Short for Single-Photon Emission Computerized Tomography, a SPECT Scan is a different form of medical imaging that enables physicians and doctors to assess and analyze the functionality of different internal organs. As part of the spectrum of nuclear imaging tests, it utilizes a radioactive substance and specialized cameras to develop accurate 3D renderings of the organs beneath our skin.
An Advanced SPECT CT Scan is different from regular imagine tests in that it can present physicians with a chance to assess the function of organs as opposed to their shapes, such as the blood flow to the patient’s heart or the level of brain activity.
A technology that results in unique information about the inside of the body that often cannot be identified using other medical imaging tools, nuclear medicine is a type of imaging that injects limited bursts of radioactive materials known as radiotracers into the patient’s bloodstream. The radiotracers can also be inhaled or swallowed, depending on the patient’s medical condition and their history. The radiotracers then roam within the area under examination in order to feed energy in the form of gamma rays into a special camera and computer and form images and scans of the internal body.
One of the many benefits of nuclear medicine is that it enables physicians to detect and identify diseases and disorders at their earliest stages, giving patients a better chance at complete recovery.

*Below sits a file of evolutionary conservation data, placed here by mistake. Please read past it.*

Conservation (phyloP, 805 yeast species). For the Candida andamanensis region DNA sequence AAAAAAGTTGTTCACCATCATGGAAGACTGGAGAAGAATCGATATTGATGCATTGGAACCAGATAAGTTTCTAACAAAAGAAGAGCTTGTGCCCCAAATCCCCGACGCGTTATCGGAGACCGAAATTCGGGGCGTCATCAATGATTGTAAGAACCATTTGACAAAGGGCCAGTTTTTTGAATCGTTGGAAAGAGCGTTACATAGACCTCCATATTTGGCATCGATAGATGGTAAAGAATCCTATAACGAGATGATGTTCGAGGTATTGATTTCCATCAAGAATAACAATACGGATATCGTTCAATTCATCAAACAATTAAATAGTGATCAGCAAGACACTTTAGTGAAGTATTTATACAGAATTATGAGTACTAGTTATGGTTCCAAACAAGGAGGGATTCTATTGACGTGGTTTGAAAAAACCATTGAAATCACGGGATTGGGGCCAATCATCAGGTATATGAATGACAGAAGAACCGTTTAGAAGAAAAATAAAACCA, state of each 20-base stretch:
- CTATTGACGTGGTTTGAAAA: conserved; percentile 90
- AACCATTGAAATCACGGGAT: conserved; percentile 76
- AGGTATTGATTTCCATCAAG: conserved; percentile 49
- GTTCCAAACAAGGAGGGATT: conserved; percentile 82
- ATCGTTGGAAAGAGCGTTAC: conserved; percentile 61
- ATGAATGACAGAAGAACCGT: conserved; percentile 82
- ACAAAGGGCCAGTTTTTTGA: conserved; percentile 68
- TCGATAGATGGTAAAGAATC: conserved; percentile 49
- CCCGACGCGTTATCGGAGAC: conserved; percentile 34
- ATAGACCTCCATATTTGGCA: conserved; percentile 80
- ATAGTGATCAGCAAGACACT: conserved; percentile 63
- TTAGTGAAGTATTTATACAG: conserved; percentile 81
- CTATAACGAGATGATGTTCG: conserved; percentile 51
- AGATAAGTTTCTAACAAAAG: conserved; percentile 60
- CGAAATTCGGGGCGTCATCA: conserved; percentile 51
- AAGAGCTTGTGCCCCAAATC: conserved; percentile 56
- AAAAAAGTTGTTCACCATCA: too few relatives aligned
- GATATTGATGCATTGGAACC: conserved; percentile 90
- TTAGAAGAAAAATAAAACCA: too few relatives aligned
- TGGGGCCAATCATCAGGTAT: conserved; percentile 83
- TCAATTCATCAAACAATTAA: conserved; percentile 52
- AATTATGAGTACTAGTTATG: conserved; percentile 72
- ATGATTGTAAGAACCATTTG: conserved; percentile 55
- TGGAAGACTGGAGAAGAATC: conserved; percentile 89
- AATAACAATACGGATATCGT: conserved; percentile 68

Short for Positron Emission Tomography/Computed Tomography, a PET/CT (or PEC-CT) is a combination of two different types of scanning methods, Positron Emission Tomography (or PET) and X-Ray Computed Tomography (or CT).
The integration of two different technologies allows physicians to collect different data from each device in a single session, developing sequential images that lead to a single, more complete and infinitely more accurate resulting image.
The Ultrasound, or Sonogram as it is sometimes referred to, is a type of medical imaging that utilizes high-frequency sound waves to perform closer inspections of the human organs and internal physiology.
Commonly used to examine vital organs such as the heart, blood vessels, kidneys, or even the liver, Ultrasound scans are also used to examine the fetus in the case of a pregnancy.
They require a special gel to be administered on the area that needs to be scanned, after which a hand-manipulated transducer will be applied to the same area to assess below-skin activity.
Ultrasounds do not expose patients to radiation.
Used to detect the earliest signs of breast cancer, when it is most treatable, a Mammography is a breast-imaging technology that requires low doses of x-rays
Known as an X-Ray scan, General Radiography is a technology used to create internal images that help diagnose and detect anomalies in the bones and lungs of the patient, among other organ irregularities.
The tool requires the lowest level of radiation.
A sub-specialty of Radiology, Interventional Radiology uses imaging equipment to enable physicians to diagnose internal irregularities and select subsequent treatment options.
Angiography, on the other hand, offers physicians the opportunity to perform closer inspections of internal blood vessels. The procedure requires a small catheter to be placed into the blood vessel, while x-ray dye is injected to enable doctors to examine the trajectory and detect any irregularities.
A Fluoroscopy is a type of medical imaging that provides continuous x-ray images on a monitor. It requires an x-ray beam to be passed through the body to offer a detailed view of the inside of the patient’s body.